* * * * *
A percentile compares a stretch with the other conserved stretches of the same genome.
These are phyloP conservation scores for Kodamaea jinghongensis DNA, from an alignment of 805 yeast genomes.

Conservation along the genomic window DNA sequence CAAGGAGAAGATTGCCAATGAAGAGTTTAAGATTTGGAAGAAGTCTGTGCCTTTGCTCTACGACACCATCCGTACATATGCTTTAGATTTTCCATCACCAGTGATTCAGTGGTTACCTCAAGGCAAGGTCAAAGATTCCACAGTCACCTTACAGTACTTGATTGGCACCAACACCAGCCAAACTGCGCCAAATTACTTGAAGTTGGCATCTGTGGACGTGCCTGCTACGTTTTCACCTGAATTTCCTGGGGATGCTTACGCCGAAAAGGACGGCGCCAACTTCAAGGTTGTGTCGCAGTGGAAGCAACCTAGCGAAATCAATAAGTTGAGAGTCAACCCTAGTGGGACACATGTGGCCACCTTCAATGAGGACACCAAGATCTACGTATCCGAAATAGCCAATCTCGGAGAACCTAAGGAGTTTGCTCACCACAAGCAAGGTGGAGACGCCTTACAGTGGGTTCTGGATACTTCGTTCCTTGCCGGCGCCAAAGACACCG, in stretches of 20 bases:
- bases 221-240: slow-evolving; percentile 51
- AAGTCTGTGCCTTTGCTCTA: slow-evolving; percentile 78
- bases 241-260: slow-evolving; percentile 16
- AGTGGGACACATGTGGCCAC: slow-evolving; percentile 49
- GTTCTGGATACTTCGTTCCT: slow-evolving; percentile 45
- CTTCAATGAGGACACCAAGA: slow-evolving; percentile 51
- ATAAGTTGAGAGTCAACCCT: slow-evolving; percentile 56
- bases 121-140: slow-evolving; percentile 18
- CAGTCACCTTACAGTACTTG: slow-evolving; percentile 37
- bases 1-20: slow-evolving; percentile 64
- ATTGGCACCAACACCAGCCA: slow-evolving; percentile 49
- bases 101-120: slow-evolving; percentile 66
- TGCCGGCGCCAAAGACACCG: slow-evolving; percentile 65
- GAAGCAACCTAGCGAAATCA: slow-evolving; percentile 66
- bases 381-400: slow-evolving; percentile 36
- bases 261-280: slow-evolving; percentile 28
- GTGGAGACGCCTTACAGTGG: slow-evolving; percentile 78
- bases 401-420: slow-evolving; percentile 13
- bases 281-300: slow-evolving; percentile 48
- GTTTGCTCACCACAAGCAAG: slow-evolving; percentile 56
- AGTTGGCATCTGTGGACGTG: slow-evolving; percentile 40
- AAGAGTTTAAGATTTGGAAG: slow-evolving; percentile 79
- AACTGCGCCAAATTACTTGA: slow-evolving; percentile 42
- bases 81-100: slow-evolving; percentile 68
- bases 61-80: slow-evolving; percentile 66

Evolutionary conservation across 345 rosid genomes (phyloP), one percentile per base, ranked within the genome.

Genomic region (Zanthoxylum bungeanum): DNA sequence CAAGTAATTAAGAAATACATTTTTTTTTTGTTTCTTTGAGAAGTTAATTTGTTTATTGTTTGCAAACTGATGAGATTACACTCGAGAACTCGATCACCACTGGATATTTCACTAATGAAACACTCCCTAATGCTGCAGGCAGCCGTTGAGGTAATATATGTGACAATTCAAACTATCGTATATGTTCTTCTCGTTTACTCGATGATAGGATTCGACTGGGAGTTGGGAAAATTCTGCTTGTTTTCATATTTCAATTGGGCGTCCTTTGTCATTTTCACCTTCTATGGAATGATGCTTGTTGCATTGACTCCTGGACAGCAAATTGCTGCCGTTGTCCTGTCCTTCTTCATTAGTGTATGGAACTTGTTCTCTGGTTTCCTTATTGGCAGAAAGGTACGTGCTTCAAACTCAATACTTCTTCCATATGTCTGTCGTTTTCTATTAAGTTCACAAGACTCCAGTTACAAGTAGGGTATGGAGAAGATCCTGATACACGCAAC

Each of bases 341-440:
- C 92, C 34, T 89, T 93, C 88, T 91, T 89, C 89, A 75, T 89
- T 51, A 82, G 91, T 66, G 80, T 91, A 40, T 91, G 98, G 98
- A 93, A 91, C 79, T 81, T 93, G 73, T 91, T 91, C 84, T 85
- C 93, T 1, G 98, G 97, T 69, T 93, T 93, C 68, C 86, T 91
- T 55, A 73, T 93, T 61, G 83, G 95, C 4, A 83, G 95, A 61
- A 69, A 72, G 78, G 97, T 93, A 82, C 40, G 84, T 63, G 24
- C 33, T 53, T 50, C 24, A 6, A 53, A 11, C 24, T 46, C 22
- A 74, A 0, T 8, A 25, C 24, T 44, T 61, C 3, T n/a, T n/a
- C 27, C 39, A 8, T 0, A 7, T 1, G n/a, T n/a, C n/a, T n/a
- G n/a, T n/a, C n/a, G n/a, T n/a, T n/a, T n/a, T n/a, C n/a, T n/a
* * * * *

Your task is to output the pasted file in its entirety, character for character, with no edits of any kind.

A percentile compares a stretch with the other conserved stretches of the same genome.
These are phyloP conservation scores for Kodamaea jinghongensis DNA, from an alignment of 805 yeast genomes.

Conservation along the genomic window DNA sequence CAAGGAGAAGATTGCCAATGAAGAGTTTAAGATTTGGAAGAAGTCTGTGCCTTTGCTCTACGACACCATCCGTACATATGCTTTAGATTTTCCATCACCAGTGATTCAGTGGTTACCTCAAGGCAAGGTCAAAGATTCCACAGTCACCTTACAGTACTTGATTGGCACCAACACCAGCCAAACTGCGCCAAATTACTTGAAGTTGGCATCTGTGGACGTGCCTGCTACGTTTTCACCTGAATTTCCTGGGGATGCTTACGCCGAAAAGGACGGCGCCAACTTCAAGGTTGTGTCGCAGTGGAAGCAACCTAGCGAAATCAATAAGTTGAGAGTCAACCCTAGTGGGACACATGTGGCCACCTTCAATGAGGACACCAAGATCTACGTATCCGAAATAGCCAATCTCGGAGAACCTAAGGAGTTTGCTCACCACAAGCAAGGTGGAGACGCCTTACAGTGGGTTCTGGATACTTCGTTCCTTGCCGGCGCCAAAGACACCG, in stretches of 20 bases:
- bases 221-240: slow-evolving; percentile 51
- AAGTCTGTGCCTTTGCTCTA: slow-evolving; percentile 78
- bases 241-260: slow-evolving; percentile 16
- AGTGGGACACATGTGGCCAC: slow-evolving; percentile 49
- GTTCTGGATACTTCGTTCCT: slow-evolving; percentile 45
- CTTCAATGAGGACACCAAGA: slow-evolving; percentile 51
- ATAAGTTGAGAGTCAACCCT: slow-evolving; percentile 56
- bases 121-140: slow-evolving; percentile 18
- CAGTCACCTTACAGTACTTG: slow-evolving; percentile 37
- bases 1-20: slow-evolving; percentile 64
- ATTGGCACCAACACCAGCCA: slow-evolving; percentile 49
- bases 101-120: slow-evolving; percentile 66
- TGCCGGCGCCAAAGACACCG: slow-evolving; percentile 65
- GAAGCAACCTAGCGAAATCA: slow-evolving; percentile 66
- bases 381-400: slow-evolving; percentile 36
- bases 261-280: slow-evolving; percentile 28
- GTGGAGACGCCTTACAGTGG: slow-evolving; percentile 78
- bases 401-420: slow-evolving; percentile 13
- bases 281-300: slow-evolving; percentile 48
- GTTTGCTCACCACAAGCAAG: slow-evolving; percentile 56
- AGTTGGCATCTGTGGACGTG: slow-evolving; percentile 40
- AAGAGTTTAAGATTTGGAAG: slow-evolving; percentile 79
- AACTGCGCCAAATTACTTGA: slow-evolving; percentile 42
- bases 81-100: slow-evolving; percentile 68
- bases 61-80: slow-evolving; percentile 66

Evolutionary conservation across 345 rosid genomes (phyloP), one percentile per base, ranked within the genome.

Genomic region (Zanthoxylum bungeanum): DNA sequence CAAGTAATTAAGAAATACATTTTTTTTTTGTTTCTTTGAGAAGTTAATTTGTTTATTGTTTGCAAACTGATGAGATTACACTCGAGAACTCGATCACCACTGGATATTTCACTAATGAAACACTCCCTAATGCTGCAGGCAGCCGTTGAGGTAATATATGTGACAATTCAAACTATCGTATATGTTCTTCTCGTTTACTCGATGATAGGATTCGACTGGGAGTTGGGAAAATTCTGCTTGTTTTCATATTTCAATTGGGCGTCCTTTGTCATTTTCACCTTCTATGGAATGATGCTTGTTGCATTGACTCCTGGACAGCAAATTGCTGCCGTTGTCCTGTCCTTCTTCATTAGTGTATGGAACTTGTTCTCTGGTTTCCTTATTGGCAGAAAGGTACGTGCTTCAAACTCAATACTTCTTCCATATGTCTGTCGTTTTCTATTAAGTTCACAAGACTCCAGTTACAAGTAGGGTATGGAGAAGATCCTGATACACGCAAC

Each of bases 341-440:
- C 92, C 34, T 89, T 93, C 88, T 91, T 89, C 89, A 75, T 89
- T 51, A 82, G 91, T 66, G 80, T 91, A 40, T 91, G 98, G 98
- A 93, A 91, C 79, T 81, T 93, G 73, T 91, T 91, C 84, T 85
- C 93, T 1, G 98, G 97, T 69, T 93, T 93, C 68, C 86, T 91
- T 55, A 73, T 93, T 61, G 83, G 95, C 4, A 83, G 95, A 61
- A 69, A 72, G 78, G 97, T 93, A 82, C 40, G 84, T 63, G 24
- C 33, T 53, T 50, C 24, A 6, A 53, A 11, C 24, T 46, C 22
- A 74, A 0, T 8, A 25, C 24, T 44, T 61, C 3, T n/a, T n/a
- C 27, C 39, A 8, T 0, A 7, T 1, G n/a, T n/a, C n/a, T n/a
- G n/a, T n/a, C n/a, G n/a, T n/a, T n/a, T n/a, T n/a, C n/a, T n/a